Say what you will about Valentino Rossi's second-place finish Sunday at Misano. Dani Pedrosa was crashed out on the first lap. Casey Stoner wasn't there.
But it's arguable that Rossi standing on the second-highest step on the box in the Adriatic sunshine could have a more lasting impact on the MotoGP World Championship than Pedrosa rolling through the asphalt run-off on the first lap after a clumsy Hector Barbera clipped the rear wheel of Pedrosa's RC213V.
Maybe not this season. But definitely next season. If Rossi returns to "VALENTINO ROSSI!" form in 2013, look back to the Grand Prix of San Marino on Sunday, Sept. 16, 2012 as a possible turning point.
First, the obvious: This was Rossi's first dry-weather podium in two years at Ducati. His two previous podium finishes both came in wet conditions at Le Mans, in 2011 and this year. Racing in the wet helped to mask the diabolical balance of poor grip in the front end and tire-chewing tendencies of the rear end on the Ducati GP11 and GP12.
But Ducati's technical team, led by Filippo Preziosi, brought a new swingarm and frame for Rossi's GP12 at Misano, and it was the first elixir that appeared to work in nearly two years. Rossi turned consistent lap times for most of the race. And while he never threated winner Jorge Lorenzo, Rossi finished just 4.398 seconds behind the winner and was nearly 1.7 seconds ahead of third-place Alvaro Bautista.
The bike just looked better. Gone was the familiar sight of Rossi gingerly tipping the bike into corners, hoping the front end would stick. He was carving into corners like a downhill skier. The rear tire didn't skate all over the track in the later laps, either.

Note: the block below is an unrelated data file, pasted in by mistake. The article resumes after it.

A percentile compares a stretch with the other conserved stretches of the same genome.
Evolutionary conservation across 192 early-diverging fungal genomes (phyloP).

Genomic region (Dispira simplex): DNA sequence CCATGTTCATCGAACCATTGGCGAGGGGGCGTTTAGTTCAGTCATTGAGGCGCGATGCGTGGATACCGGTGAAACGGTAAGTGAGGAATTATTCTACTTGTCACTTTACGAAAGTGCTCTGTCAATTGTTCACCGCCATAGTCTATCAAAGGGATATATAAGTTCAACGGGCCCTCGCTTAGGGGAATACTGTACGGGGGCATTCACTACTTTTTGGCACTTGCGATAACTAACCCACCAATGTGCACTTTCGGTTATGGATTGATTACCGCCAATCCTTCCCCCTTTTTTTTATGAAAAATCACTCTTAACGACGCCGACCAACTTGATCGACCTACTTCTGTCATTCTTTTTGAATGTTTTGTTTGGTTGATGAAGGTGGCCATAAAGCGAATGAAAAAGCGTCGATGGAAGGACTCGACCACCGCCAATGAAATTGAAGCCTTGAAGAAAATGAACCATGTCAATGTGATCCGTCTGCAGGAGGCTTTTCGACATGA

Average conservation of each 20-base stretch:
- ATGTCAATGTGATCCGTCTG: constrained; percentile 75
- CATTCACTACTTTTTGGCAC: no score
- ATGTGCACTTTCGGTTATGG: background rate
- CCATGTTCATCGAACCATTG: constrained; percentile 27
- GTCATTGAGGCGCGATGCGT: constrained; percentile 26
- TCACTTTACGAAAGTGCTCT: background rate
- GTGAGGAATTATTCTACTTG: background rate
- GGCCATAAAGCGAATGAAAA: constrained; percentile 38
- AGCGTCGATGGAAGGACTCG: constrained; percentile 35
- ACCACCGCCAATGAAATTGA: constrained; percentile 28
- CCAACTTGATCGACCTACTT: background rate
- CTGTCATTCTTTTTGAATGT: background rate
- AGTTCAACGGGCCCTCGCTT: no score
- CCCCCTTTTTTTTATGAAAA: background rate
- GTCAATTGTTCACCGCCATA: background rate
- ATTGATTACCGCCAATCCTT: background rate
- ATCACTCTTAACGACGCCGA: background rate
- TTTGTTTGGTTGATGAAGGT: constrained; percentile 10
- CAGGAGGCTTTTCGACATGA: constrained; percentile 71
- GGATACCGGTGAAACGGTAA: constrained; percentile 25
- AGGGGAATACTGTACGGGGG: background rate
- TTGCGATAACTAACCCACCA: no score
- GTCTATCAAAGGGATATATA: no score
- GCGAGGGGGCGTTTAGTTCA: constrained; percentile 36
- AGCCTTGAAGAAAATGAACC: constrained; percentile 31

Rossi is heading back to Yamaha next season. But an improved Ducati will help Hayden, Andrea Dovizioso, Ben Spies and Andrea Iannone become more competitive next season, which will help the World Championship.
Everyone - even the most ardent critic of Ducati Corse - should hope this breakthrough isn't a false dawn. An improved Ducati eliminates the Honda-Yamaha duopoly in the World Championship and creates more suspense, more excitement and better racing for the rest of this season and possibly for 2013.
This championship needs that injection of passione rosso badly, even if Rossi isn't on a Ducati. Fans worldwide follow Ducati simply because it's Ducati, damn it.
It's too late for Rossi to capitalize on any improvements found by Ducati this month that will carry over to next year's GP13. But the runner-up finish for Rossi at Misano still could pay long-term dividends for The Doctor if trips to the podium - or at least close to it - continue through the final race this season at Valencia.
Last month at Indianapolis, Rossi gave a rare glimpse into the cracked shell that his swagger has become during his nightmarish two seasons at Ducati. He told media just a few days after his return to Yamaha was announced that he faced two challenges next season with the Crossed Tuning Forks.
One was Jorge Lorenzo. He is faster, more consistent and more of a leader than during his last season teamed with Rossi, in 2010.
But doubt was possibly an even greater foe for Rossi. He admitted in Indianapolis that he needed machinery to prove to himself whether he still had the skill that delivered him 79 victories and seven World Championships from 2000-2010 in the premier class.
Everyone figured that machine probably would be the 2013 M1. But in an odd twist, Valentino Rossi may regain his mojo aboard the bike he has loathed since preseason testing this year - the GP12.
If that's the unexpected final legacy of Rossi's troubled tenure with Ducati, then MotoGP and its fan base can be thankful.